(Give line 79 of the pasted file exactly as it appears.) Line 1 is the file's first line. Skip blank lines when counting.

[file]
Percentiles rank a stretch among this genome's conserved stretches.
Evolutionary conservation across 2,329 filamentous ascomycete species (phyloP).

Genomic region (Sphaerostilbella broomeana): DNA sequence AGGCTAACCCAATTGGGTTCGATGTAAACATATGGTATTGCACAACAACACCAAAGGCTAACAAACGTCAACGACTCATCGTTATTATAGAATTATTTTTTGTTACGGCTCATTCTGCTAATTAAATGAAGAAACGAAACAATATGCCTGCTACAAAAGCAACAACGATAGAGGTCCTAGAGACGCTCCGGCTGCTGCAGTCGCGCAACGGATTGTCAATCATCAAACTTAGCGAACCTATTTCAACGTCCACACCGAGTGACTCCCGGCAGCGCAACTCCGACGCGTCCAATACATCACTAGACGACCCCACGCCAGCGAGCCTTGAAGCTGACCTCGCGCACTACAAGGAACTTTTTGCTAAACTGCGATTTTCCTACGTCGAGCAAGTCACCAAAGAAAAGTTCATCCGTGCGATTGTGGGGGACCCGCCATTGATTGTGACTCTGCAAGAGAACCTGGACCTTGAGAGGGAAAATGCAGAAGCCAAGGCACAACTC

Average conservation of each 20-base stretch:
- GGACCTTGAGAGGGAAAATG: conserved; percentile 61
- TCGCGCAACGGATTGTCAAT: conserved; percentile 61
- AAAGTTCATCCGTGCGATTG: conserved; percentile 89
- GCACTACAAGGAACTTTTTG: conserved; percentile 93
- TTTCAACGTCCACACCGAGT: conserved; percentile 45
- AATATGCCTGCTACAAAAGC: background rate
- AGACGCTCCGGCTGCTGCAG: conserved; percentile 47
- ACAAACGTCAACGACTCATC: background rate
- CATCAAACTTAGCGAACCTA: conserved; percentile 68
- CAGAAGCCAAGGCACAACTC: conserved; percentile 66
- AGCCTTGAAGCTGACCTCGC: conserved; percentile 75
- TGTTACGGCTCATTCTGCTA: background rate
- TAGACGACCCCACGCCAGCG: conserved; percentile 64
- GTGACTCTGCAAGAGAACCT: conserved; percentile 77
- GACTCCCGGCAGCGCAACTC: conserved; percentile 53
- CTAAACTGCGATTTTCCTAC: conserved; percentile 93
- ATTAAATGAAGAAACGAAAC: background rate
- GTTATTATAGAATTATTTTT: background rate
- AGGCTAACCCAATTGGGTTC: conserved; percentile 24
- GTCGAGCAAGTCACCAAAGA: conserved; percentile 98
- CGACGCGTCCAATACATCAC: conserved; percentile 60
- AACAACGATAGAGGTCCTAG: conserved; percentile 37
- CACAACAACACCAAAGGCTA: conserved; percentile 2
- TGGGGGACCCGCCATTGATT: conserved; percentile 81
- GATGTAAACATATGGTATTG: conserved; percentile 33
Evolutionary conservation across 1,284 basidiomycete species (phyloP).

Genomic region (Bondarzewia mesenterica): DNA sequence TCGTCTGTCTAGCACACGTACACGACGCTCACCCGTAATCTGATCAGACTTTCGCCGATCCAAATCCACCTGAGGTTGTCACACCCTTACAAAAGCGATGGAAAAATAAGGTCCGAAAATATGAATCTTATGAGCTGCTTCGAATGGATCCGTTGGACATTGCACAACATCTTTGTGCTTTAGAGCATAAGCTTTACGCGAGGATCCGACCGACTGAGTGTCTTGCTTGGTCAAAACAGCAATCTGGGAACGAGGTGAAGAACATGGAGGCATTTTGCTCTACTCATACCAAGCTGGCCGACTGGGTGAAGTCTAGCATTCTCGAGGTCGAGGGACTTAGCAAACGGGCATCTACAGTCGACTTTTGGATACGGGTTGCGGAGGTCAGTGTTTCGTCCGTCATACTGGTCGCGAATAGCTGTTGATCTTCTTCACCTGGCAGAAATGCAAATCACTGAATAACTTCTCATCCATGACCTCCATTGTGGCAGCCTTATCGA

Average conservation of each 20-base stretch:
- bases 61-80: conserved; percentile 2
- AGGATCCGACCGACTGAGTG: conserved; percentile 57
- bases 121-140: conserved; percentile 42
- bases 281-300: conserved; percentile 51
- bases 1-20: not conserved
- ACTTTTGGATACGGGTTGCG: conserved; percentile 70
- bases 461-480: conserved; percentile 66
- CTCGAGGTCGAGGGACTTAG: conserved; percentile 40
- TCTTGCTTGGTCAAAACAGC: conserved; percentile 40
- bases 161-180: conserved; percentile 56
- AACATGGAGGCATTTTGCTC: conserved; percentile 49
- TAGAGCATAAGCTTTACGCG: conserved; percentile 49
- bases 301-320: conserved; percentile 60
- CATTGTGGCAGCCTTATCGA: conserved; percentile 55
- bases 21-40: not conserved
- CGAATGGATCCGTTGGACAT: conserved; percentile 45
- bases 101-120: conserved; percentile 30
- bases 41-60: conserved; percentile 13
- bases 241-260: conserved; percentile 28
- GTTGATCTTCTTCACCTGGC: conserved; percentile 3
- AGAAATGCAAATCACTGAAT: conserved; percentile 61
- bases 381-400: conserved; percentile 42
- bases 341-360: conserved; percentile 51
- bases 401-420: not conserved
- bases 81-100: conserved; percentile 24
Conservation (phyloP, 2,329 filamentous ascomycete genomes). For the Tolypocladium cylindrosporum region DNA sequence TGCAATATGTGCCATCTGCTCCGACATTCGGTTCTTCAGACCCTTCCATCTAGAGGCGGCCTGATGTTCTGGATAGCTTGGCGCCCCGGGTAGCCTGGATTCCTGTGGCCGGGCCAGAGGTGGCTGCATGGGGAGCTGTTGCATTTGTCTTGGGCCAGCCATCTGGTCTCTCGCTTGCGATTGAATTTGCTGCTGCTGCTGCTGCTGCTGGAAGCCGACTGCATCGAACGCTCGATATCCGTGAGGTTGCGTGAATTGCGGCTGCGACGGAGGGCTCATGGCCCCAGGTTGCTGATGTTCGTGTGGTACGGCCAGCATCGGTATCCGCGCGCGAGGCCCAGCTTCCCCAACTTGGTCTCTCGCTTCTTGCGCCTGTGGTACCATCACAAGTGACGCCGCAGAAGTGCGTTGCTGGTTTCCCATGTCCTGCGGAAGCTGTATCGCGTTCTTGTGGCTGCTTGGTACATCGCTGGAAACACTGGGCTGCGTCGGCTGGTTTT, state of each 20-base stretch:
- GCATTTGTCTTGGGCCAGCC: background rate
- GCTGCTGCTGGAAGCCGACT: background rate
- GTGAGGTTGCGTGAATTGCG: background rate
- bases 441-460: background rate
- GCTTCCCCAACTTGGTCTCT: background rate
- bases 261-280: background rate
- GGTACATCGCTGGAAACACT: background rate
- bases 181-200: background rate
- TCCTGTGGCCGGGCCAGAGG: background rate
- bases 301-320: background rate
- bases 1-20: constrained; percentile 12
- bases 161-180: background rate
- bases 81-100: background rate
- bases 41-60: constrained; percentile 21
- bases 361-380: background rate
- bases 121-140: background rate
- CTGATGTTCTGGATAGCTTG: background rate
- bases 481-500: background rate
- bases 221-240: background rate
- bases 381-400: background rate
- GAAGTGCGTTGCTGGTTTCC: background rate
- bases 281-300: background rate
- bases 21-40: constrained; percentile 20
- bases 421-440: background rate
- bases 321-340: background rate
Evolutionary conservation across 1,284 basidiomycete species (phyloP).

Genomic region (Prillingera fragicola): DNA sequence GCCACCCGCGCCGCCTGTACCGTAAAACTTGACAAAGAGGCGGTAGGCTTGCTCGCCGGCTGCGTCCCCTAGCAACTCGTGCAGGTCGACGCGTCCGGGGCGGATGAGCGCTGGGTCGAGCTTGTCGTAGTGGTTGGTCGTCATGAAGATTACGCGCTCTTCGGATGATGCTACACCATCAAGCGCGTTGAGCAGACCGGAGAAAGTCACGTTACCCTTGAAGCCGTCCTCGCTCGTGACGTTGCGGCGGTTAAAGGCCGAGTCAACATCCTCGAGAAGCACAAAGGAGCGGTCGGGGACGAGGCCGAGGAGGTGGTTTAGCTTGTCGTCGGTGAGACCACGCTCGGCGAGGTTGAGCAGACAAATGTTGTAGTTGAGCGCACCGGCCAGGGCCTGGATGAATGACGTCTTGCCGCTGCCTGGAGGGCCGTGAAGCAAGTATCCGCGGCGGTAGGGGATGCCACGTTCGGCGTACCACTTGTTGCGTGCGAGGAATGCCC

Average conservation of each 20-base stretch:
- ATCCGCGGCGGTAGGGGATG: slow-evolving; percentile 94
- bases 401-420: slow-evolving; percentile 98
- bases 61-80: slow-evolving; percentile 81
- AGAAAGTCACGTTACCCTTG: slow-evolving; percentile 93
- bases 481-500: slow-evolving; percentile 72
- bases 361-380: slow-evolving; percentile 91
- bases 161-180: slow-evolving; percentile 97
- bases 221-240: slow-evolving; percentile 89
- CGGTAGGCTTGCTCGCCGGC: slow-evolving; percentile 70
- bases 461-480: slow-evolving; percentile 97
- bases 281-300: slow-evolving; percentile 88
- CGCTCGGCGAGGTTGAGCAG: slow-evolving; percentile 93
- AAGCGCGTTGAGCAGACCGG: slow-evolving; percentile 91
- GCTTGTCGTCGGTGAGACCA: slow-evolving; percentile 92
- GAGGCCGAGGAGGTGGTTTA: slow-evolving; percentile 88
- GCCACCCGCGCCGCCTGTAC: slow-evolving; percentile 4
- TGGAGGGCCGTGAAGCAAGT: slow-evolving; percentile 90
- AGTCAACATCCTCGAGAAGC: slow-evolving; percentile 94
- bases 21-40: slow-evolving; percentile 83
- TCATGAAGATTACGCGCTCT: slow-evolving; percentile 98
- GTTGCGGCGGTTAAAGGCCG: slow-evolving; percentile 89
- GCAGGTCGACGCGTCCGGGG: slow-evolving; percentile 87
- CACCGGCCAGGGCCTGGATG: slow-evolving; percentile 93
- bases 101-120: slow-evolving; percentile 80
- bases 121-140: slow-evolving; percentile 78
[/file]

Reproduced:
- GAAGTGCGTTGCTGGTTTCC: background rate